Wednesday, March 28, 2012

Obamacare and the Supreme Court: any good options?

There was a reasonable argument from the very beginning that the Mandate in Obamacare made the whole Act unconstitutional.  And the line of questioning recently by the Supreme Court Justices suggest that they see the same problem.  But...that is only the beginning of the morass.  If they see the mandate as unconstitutional, what is the next step?...and why?  Whats the problem, you ask?  Well, there are two follow-up directions to determine if the mandate is ruled unconstitutional:  it that mandate severable from the rest of the act, or not.  If it is, then the rest of the Act could continue to stand.  If not, then the whole Act must also be ruled unconstitutional.

The Court in the past has bent over backwards to sever parts of bills, and they will undoubtedly look to do the same here.  But there are considerable problems with this, however.  And those problems go back to the clear language of Congressional deliberations prior to and construction of the final ACA.  Specifically, the original draft provided for a severability clause; it, as most bills do, indicated that if for any reason a portion of the bill were to be ruled unenforceable, the rest of the the bill could stand and be severed from the failed portion.  However, Congress removed that clause.  And, in addition, the Congressional Record shows that the Democrat majority which passed the final bill both understood and agreed that without the mandate the bill would be a financial disaster.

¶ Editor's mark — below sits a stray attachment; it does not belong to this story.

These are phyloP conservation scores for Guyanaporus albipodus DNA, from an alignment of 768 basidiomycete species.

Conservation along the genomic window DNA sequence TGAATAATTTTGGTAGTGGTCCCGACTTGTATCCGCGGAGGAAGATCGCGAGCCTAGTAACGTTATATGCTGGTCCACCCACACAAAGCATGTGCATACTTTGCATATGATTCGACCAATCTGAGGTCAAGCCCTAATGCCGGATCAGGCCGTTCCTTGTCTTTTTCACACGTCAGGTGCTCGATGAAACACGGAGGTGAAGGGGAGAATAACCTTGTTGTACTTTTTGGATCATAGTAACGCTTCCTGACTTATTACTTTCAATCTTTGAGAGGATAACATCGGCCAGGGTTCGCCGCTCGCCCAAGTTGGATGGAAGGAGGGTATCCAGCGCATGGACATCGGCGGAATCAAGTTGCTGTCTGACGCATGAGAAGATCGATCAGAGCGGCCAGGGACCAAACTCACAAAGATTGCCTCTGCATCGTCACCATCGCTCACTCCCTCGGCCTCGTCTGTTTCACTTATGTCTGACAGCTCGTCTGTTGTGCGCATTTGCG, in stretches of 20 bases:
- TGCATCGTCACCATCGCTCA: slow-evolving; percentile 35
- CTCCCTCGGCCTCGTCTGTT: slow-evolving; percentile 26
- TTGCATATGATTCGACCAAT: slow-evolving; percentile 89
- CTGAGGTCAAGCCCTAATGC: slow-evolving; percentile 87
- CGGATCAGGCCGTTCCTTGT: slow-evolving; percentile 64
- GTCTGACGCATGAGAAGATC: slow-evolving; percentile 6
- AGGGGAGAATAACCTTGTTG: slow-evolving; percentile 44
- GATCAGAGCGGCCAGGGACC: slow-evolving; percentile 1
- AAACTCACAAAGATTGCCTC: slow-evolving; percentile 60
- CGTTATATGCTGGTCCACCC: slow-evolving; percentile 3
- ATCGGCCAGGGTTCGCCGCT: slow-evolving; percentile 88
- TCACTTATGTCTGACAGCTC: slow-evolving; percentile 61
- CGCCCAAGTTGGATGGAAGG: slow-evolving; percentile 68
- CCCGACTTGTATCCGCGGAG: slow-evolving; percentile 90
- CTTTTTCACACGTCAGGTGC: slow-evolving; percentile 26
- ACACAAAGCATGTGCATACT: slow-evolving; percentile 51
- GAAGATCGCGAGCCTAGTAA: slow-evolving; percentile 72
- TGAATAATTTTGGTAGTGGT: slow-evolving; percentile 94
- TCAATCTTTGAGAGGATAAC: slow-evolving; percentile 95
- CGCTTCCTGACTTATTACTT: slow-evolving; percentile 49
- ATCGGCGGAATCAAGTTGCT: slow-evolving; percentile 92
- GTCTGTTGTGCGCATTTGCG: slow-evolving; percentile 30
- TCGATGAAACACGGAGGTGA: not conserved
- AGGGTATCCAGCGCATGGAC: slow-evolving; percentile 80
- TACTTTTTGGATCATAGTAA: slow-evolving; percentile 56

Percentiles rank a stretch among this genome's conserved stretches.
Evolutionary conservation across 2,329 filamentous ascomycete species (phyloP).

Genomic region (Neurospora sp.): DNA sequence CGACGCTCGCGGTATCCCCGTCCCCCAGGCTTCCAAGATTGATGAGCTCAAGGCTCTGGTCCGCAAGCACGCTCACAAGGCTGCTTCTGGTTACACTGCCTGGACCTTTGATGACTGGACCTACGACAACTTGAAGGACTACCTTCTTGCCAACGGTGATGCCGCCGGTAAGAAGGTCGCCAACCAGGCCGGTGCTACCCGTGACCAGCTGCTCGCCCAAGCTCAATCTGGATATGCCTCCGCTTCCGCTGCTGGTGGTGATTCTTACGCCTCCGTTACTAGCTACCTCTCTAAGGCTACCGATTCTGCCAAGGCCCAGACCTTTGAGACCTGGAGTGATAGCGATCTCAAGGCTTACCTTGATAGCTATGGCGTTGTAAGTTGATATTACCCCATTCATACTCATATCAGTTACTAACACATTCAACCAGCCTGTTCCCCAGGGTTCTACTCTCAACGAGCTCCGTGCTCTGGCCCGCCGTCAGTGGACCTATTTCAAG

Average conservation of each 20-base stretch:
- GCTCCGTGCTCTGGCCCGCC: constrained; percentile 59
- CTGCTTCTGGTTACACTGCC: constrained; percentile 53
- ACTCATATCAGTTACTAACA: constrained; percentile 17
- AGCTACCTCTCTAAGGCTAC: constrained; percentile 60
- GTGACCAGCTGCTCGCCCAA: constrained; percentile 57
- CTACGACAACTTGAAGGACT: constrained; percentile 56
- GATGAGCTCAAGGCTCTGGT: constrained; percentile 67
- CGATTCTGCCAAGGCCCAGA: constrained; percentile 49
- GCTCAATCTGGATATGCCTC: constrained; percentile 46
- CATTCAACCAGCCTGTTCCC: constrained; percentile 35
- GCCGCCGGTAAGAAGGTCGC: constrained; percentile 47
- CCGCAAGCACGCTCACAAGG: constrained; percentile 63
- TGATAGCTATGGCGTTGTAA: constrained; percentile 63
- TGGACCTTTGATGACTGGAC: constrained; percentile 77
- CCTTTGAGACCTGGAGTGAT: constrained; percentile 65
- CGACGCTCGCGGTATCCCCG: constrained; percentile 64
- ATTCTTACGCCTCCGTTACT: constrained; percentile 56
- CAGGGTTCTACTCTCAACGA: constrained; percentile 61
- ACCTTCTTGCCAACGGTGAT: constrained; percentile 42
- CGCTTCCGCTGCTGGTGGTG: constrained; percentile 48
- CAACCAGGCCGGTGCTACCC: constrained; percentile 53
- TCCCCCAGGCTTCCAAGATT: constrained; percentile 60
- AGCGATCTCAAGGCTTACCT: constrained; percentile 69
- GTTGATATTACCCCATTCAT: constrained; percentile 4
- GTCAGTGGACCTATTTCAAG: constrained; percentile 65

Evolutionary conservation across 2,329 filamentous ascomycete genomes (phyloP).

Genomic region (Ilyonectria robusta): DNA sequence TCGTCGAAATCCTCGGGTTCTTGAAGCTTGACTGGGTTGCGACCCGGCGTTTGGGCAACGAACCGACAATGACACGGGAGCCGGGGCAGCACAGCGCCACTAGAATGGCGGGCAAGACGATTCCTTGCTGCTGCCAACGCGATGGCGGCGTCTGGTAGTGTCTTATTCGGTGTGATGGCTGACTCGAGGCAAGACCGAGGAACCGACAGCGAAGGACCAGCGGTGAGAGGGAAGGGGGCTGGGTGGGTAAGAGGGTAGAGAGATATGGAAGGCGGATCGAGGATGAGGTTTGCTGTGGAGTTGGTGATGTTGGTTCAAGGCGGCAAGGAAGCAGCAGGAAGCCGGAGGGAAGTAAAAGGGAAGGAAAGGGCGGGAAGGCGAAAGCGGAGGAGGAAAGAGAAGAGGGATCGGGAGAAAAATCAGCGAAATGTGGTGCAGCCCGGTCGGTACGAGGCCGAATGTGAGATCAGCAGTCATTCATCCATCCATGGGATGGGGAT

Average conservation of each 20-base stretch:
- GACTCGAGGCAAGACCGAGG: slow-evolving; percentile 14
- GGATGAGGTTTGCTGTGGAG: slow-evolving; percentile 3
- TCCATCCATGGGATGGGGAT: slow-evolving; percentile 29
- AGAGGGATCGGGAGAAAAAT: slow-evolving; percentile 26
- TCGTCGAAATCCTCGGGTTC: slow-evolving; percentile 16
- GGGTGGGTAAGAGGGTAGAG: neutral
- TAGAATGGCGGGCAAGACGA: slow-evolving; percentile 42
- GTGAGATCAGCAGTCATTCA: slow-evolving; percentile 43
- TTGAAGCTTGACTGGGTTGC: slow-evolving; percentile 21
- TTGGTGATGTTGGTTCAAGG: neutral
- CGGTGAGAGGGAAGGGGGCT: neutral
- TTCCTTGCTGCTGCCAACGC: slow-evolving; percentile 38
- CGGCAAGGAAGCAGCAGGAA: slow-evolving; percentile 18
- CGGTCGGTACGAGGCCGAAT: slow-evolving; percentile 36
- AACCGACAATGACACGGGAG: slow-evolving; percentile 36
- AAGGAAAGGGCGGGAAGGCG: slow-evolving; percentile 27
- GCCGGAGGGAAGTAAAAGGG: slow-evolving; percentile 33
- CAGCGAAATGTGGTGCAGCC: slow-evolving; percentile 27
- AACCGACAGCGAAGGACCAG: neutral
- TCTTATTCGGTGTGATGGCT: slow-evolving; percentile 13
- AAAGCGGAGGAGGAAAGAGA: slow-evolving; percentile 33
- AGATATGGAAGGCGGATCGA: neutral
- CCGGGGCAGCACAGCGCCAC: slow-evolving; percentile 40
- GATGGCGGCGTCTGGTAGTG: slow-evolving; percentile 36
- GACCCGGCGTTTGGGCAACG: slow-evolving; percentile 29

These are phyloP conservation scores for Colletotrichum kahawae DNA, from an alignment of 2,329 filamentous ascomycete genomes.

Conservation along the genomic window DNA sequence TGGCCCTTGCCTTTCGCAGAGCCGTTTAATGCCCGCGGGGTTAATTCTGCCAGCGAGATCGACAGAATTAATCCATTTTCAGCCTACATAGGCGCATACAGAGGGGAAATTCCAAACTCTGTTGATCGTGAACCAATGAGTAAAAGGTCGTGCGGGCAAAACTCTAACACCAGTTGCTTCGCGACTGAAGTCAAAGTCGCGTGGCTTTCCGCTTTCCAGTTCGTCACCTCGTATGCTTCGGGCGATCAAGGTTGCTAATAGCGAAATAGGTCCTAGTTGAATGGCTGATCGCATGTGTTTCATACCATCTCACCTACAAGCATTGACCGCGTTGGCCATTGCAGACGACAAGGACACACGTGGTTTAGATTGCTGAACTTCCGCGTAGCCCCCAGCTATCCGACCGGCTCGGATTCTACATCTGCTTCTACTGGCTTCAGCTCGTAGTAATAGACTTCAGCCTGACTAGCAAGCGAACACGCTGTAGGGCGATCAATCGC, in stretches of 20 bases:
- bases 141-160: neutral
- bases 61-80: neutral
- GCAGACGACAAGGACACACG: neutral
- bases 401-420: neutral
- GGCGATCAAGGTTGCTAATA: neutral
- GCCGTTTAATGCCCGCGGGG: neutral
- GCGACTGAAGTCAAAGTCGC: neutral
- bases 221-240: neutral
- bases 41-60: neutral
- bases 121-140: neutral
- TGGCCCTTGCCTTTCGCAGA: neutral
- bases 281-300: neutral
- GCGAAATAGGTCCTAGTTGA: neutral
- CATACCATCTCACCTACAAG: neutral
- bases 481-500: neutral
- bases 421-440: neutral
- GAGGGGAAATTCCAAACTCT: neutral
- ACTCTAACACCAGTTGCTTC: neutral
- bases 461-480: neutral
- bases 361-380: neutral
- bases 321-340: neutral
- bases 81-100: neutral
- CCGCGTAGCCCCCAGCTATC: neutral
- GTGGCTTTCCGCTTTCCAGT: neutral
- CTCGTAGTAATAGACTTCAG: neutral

So, both logically and logistically, it would seem that Congress intended that the entire bill should and would fail if the mandate failed.  Ah, but enter the illogical and thoughtless process that so pervades our Capitol and its inhabitants:  as it passed, some desirable things were tacked on as a quick, expedient way to get them passed when it was suspected that they would not be enacted on their own merits...and then consider that some of the provisions in the Act are actually desirable, such as the elimination of limits on benefits and raises in premiums after purchase in response to developed claims.

The clear...and neat...way would seem to not severe the mandate and rule the entire bill unconstitutional as the Congress clearly intended.  That way, Congressional negotiations could begin immediately to formulate a way of re-establishing those particular insurance rules that most people would agree should be re-enacted and thus preserved.  And I earnestly hope that will come to pass...but in the meantime, the spectacle is absolutely riveting.

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